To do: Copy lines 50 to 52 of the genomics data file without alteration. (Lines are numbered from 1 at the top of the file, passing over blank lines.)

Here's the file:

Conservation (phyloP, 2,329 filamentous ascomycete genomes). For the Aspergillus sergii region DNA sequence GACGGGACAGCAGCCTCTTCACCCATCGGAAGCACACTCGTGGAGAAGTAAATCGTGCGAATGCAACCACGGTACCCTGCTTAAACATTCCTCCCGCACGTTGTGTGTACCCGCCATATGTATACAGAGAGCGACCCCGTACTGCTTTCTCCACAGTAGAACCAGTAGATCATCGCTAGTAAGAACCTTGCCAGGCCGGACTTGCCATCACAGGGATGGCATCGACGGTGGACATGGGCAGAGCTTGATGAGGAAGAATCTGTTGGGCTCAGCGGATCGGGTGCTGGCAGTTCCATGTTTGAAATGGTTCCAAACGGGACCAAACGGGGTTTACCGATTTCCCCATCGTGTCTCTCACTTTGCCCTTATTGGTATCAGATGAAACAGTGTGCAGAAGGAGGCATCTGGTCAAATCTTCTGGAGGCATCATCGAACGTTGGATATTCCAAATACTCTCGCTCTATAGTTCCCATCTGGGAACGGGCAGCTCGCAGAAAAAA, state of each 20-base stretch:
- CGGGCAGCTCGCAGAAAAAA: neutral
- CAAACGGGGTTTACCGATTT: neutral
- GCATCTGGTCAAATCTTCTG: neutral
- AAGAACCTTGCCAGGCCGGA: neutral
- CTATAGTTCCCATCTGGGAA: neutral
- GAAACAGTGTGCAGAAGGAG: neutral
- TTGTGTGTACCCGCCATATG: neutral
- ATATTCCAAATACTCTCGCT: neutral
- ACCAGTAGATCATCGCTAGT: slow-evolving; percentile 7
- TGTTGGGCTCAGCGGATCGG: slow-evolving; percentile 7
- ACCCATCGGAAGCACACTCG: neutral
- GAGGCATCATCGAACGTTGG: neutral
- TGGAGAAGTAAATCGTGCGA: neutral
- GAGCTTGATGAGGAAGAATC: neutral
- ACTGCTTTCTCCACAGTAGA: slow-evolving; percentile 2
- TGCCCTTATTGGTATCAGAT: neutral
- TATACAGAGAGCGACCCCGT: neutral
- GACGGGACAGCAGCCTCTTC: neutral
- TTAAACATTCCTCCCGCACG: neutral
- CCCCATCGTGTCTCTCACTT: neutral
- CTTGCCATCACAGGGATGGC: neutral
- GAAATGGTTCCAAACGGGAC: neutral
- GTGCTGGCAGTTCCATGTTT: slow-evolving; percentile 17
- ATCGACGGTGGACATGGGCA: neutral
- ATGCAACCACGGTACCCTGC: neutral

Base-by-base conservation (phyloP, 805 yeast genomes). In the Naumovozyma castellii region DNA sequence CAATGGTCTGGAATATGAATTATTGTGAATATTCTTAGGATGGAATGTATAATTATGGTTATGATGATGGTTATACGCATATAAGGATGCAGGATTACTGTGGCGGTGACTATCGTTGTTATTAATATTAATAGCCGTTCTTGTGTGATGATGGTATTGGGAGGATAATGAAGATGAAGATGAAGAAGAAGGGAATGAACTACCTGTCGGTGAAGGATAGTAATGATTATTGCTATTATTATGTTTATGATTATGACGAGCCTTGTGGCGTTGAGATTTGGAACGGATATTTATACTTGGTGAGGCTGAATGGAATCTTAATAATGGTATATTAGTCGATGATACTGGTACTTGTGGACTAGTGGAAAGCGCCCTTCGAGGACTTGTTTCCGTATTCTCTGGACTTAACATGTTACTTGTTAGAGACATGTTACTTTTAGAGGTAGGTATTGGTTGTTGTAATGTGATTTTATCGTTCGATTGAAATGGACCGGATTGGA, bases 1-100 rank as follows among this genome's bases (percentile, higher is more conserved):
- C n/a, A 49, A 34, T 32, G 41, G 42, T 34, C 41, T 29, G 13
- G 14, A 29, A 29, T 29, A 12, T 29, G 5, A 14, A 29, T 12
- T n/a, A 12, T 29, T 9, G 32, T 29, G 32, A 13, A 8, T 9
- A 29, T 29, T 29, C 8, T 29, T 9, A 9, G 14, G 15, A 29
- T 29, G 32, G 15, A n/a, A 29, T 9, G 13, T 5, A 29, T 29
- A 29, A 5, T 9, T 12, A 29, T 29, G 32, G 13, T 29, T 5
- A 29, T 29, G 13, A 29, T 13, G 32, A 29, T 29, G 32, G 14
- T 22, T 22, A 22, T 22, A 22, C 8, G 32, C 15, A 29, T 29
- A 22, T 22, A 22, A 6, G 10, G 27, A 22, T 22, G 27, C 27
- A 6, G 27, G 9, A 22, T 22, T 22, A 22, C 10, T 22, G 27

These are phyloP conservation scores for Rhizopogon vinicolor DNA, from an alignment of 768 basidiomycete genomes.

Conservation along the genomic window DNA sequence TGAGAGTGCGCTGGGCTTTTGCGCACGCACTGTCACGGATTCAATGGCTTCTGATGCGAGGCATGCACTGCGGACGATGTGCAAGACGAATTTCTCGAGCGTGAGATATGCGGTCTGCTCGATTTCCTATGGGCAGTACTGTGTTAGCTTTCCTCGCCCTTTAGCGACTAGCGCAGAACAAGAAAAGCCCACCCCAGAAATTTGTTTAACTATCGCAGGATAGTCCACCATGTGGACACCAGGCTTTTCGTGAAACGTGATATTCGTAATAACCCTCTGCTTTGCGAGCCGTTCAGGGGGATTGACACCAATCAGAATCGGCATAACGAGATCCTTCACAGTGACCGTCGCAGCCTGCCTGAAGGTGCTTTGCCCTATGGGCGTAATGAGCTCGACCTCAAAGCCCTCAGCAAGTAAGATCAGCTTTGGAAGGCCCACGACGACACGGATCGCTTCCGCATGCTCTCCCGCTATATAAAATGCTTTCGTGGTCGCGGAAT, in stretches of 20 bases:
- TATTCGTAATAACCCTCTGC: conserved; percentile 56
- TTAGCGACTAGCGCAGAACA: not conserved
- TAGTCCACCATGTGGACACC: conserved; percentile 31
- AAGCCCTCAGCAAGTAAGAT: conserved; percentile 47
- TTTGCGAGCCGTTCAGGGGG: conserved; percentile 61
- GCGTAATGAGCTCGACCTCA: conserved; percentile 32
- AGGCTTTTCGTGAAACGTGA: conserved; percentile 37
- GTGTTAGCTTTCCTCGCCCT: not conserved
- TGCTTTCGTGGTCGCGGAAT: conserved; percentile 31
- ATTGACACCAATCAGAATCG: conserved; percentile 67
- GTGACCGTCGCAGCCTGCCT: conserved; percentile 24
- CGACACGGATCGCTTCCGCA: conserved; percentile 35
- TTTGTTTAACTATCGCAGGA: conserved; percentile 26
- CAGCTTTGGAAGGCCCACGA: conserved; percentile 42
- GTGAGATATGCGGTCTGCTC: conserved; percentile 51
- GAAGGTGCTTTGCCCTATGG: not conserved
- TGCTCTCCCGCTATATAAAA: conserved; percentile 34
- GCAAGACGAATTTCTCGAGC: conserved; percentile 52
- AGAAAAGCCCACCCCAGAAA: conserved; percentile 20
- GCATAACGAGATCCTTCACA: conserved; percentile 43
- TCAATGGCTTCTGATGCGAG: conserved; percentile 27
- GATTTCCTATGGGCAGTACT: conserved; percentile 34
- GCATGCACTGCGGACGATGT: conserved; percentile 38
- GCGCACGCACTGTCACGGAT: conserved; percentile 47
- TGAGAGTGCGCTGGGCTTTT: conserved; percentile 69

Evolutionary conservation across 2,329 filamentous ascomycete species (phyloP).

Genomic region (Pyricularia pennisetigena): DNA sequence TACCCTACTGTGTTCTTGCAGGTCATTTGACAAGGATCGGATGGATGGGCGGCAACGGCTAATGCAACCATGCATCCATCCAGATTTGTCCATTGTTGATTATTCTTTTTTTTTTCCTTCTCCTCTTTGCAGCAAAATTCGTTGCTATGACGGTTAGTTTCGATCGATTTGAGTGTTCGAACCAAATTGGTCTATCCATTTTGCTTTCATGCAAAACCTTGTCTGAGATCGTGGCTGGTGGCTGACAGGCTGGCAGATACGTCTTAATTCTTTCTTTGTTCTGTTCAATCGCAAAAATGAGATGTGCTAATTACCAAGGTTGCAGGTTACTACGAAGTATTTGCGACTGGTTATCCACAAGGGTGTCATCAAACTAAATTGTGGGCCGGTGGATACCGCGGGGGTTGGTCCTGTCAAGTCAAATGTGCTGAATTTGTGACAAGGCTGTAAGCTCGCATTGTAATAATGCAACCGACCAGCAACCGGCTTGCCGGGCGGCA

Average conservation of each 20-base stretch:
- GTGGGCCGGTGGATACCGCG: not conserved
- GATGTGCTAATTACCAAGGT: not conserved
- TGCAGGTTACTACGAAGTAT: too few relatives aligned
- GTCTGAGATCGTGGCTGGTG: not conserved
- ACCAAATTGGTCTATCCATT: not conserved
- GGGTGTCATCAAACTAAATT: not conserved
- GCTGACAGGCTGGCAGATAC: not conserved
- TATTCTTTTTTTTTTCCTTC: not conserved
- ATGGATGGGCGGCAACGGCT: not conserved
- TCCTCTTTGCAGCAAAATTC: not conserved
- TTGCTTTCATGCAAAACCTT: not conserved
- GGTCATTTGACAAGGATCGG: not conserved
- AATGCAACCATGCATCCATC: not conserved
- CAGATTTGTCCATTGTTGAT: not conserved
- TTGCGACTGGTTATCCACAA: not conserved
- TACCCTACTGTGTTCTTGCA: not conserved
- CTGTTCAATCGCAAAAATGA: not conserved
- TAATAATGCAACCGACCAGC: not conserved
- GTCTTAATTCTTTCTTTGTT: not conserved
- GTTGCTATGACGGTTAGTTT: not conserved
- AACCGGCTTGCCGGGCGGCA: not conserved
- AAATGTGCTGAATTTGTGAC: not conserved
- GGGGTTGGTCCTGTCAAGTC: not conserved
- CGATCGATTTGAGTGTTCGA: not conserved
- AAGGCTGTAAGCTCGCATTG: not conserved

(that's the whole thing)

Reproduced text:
- GTGACCGTCGCAGCCTGCCT: conserved; percentile 24
- CGACACGGATCGCTTCCGCA: conserved; percentile 35
- TTTGTTTAACTATCGCAGGA: conserved; percentile 26